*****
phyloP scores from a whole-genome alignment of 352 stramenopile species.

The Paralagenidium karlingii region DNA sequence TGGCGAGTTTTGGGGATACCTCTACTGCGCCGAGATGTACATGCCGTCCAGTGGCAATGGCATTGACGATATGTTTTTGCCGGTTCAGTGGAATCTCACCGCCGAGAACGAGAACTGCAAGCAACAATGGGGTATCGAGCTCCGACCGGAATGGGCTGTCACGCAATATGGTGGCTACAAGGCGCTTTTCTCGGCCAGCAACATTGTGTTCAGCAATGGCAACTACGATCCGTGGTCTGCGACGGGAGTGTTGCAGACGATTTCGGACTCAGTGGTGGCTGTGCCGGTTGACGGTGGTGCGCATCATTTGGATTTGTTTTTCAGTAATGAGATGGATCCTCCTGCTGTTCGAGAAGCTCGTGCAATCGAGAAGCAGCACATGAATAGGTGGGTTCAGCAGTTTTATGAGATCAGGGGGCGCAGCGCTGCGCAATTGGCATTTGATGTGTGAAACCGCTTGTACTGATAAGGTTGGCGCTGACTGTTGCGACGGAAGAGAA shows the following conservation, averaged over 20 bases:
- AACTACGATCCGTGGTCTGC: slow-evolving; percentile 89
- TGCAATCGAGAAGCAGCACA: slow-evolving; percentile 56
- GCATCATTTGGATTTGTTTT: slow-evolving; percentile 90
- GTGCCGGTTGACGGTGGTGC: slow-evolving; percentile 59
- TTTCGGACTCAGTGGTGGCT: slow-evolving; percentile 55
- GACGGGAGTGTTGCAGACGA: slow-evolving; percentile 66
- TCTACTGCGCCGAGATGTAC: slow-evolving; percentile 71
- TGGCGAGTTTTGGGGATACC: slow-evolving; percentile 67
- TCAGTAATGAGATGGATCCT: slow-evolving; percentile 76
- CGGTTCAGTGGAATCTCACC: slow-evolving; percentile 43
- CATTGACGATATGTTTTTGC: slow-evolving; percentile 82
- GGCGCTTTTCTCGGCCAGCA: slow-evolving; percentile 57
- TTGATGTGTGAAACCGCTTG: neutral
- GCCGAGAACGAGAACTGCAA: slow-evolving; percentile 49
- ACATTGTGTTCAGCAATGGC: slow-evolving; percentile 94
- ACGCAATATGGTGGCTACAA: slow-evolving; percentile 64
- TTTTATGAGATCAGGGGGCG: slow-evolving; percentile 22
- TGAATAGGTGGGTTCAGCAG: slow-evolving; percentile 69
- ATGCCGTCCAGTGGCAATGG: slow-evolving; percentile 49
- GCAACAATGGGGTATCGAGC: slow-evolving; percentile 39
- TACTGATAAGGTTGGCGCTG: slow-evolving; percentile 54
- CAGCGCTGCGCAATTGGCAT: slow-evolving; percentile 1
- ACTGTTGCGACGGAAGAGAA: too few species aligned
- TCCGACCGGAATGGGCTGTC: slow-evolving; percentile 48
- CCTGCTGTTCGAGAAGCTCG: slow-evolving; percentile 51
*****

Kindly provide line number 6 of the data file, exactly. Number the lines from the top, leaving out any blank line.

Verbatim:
- GTGCCGGTTGACGGTGGTGC: slow-evolving; percentile 59